The Cranes have Come Home to Mate

This is Sandhill Crane season in the San Luis Valley — and especially in my town which, thanks to a Wildlife Refuge south of town attracts upwards of 20,000 Sandhill cranes every year. They gather to dance, mate, swoop, circle, evade predation and sing to each other in surprisingly euphonious voices.

I recently watched several small groups assemble high in the sky. They called out to each other, got together bit by bit, forming an enormous gyre of hundreds of cranes, swirling upward in the infinite blue. Mesmerizing.

Sandhill Cranes are among the oldest species on earth, enduring for 2.5 million years. They have fine-tuned survival. Among their predators are large raptors, and when a bald eagle or golden eagle circles above them — whether they are in the air or are calmly “grazing” on land — they group together. They have had plenty of time to learn that one crane is far more vulnerable to attack than is a group. Other predators — foxes, coyotes, raccoons, bears — mostly prey on juvenile birds. The adults are formidable.

They are dinosaurs.

My town celebrates this big deal of nature. There will be a BIG craft and nature show down at what anyone would call the fairgrounds. Special movies are shown at our theater. Bus tours go out a couple of times a day with forest service and park naturalists. People come to my town from all over the world to see this. A couple weeks ago, the special festival banners went up…

What’s funny about this photo (for 20 points)?

Living here, I get to see the cranes begin to arrive. It’s part of my world and the first sign of spring for everyone in the San Luis Valley. I’ve had the wondrous experience this year of langlaufing all alone on the golf course on a cold, sunny/foggy afternoon listening to the cranes calling to each other not far above me.

I don’t make special trips out to the refuge to see them until the clamor of humanity has left. This year I’m thinking that I’ll take Bella (the Jeep) out to the Sand Dunes to see them, maybe an adventure with my friends. πŸ™‚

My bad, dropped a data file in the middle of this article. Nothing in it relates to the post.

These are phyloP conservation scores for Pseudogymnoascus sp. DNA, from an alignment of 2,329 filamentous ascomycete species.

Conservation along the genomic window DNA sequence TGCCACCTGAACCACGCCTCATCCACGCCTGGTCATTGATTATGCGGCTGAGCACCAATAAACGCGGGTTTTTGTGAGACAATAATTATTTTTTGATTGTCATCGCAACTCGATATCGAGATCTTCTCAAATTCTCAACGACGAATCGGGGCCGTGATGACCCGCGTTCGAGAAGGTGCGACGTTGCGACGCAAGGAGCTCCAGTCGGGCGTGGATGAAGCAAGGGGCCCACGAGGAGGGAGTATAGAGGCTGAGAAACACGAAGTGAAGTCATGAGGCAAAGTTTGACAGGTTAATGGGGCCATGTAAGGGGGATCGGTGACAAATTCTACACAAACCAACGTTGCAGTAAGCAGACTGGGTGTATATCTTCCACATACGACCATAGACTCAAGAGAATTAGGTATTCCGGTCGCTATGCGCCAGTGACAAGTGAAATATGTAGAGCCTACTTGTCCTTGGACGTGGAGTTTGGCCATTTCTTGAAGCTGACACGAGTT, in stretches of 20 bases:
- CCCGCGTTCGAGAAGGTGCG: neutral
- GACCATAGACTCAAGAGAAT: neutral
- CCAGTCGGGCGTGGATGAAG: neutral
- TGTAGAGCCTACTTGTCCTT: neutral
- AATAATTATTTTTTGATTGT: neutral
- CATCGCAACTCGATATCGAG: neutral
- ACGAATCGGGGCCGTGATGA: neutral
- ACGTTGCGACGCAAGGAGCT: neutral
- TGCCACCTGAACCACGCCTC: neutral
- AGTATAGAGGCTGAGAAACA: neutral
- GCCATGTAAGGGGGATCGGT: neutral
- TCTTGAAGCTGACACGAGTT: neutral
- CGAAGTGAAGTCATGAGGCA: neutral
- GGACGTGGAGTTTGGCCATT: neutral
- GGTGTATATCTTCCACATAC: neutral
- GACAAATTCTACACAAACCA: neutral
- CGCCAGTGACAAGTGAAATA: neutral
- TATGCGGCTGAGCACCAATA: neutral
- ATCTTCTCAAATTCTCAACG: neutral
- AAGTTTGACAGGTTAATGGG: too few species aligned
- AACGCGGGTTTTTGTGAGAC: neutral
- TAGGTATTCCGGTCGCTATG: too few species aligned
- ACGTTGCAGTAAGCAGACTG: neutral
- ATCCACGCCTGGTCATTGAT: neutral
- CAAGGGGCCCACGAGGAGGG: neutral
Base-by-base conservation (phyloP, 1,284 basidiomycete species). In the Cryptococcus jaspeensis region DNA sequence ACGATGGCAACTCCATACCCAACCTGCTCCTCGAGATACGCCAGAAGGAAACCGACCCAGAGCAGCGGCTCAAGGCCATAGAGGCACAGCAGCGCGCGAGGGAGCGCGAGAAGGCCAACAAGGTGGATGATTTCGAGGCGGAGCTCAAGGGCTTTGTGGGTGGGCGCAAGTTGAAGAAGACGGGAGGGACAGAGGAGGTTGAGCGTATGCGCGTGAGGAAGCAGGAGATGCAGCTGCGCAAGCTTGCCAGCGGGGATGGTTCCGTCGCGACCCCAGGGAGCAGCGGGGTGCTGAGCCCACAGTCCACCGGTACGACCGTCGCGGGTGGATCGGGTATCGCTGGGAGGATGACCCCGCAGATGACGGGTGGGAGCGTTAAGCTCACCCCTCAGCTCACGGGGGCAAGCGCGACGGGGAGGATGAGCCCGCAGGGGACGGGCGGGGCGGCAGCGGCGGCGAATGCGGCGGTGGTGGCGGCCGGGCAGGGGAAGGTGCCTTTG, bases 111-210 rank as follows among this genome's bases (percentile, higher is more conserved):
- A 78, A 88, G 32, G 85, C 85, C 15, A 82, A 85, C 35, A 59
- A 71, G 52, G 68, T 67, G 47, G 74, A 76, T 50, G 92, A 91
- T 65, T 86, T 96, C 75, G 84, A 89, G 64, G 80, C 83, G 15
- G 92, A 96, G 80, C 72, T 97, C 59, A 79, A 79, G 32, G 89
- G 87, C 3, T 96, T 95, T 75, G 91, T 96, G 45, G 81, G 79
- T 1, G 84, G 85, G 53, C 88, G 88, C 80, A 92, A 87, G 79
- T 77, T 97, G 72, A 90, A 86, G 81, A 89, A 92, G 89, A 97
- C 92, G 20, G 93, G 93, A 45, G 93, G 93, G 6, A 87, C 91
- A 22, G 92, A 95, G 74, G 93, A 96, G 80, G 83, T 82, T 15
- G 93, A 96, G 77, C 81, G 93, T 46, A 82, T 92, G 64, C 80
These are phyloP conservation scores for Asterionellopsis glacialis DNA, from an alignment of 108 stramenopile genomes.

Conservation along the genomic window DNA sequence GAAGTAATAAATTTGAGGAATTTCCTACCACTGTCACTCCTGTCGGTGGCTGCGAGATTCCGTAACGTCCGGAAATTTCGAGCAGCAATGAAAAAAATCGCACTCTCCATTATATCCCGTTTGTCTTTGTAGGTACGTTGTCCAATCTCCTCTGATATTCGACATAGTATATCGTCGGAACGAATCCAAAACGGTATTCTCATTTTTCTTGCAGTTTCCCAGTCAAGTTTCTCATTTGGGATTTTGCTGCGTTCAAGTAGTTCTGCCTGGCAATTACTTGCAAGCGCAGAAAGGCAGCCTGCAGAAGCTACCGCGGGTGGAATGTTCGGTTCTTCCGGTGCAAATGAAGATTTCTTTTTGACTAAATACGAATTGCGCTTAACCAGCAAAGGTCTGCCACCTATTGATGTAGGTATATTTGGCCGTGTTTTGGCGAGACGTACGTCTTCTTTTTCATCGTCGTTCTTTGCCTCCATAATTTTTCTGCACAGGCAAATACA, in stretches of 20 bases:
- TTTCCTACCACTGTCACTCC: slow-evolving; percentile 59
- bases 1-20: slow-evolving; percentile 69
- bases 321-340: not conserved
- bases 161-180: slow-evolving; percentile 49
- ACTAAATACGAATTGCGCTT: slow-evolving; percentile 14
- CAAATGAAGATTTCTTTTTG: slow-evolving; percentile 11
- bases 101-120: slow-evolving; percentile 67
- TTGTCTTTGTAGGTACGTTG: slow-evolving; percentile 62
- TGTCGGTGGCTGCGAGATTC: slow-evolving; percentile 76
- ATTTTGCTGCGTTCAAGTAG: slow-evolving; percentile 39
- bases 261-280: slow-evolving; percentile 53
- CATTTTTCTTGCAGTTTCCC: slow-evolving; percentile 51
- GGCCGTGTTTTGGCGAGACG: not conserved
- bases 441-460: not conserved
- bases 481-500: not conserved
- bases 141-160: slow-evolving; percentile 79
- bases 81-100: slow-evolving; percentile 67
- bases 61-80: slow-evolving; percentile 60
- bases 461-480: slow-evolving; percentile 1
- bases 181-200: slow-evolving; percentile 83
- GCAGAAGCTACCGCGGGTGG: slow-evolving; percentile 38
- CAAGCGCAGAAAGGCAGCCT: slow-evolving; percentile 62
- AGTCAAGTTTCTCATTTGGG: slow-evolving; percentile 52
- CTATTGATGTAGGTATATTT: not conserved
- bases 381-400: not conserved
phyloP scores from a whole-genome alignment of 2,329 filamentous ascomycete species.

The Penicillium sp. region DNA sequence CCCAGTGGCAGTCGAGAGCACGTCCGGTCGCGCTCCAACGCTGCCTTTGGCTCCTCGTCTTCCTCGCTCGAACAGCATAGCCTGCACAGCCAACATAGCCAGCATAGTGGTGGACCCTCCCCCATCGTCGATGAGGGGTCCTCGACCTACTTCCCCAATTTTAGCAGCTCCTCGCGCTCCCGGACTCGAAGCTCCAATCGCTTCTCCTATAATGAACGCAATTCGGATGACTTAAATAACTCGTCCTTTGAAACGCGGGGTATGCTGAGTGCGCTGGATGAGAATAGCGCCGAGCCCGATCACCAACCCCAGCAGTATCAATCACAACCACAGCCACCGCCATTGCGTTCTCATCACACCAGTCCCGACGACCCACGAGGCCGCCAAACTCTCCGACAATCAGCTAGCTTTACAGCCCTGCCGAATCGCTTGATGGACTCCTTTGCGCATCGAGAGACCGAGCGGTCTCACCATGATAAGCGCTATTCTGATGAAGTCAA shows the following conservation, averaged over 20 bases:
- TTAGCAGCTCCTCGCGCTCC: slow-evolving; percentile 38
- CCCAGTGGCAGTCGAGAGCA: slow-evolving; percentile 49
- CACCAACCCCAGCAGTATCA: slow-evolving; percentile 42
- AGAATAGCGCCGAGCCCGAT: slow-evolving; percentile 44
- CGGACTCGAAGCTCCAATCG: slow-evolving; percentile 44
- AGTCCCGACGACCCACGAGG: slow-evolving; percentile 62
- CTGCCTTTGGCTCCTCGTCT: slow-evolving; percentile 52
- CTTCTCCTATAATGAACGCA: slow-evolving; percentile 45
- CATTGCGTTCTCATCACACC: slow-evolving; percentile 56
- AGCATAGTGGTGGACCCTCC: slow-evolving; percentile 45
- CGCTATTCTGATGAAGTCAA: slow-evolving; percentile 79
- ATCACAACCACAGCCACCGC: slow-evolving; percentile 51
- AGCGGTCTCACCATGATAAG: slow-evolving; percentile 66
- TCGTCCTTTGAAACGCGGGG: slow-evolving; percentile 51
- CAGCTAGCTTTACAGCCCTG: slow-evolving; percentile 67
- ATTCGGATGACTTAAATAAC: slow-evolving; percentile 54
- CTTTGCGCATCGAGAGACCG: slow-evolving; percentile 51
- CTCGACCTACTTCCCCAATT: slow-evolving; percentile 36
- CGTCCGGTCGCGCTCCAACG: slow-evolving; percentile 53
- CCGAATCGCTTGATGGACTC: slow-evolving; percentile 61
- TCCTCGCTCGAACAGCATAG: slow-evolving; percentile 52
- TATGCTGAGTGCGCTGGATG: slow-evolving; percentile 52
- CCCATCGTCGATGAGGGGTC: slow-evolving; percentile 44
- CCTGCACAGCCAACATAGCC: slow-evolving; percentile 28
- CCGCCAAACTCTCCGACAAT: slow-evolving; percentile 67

This is a good video and explanation of their various sounds.

19 thoughts on “The Cranes have Come Home to Mate

  1. Beautiful Martha, we have so many Sand Hill Cranes here in Florida, they are very special. They roam the neighborhoods with their mates and sometimes offspring. If one should get lost they will cry out for it all day. Such sweet creatures.

    • They would probably naturalize well, but when it came time for them to go to Yellowstone Park for the summer, they might be confused. ❀

  2. In Europe, where there are far fewer wild refuges, they are beginning to try to salvage the few areas that aren’t towns or under cultivation. There was an article the other day in I think the New Yorker (but I could be wrong) that the DMZ — that area between N & S Vietnam has become a thriving location for two endangered European cranes. Maybe we need bigger and more DMZs!

    I love your Sandhill Cranes. Take many pictures !!

  3. Pearl’s ears went full mast when she heard the crane in the video – what a treat to see and hear these beautiful birds! πŸ˜€πŸ’–πŸŽΆ xxx

  4. Wow, that is certainly a sound to wake you up. (This morning I relied too heavily on YouTube videos and nearly overslept. Fortunately I managed to get the kid up and on his bus!). I can see why you call them dinosaurs. Man, they sure look like solid muscle. Also, I thought they looked like what would happen if you stripped a peacock of its gaudy feathers, put it on stilts and gave it the voice of a turkey. I have never imagined that before but now I don’t have to. Sand Hill Cranes for the win!

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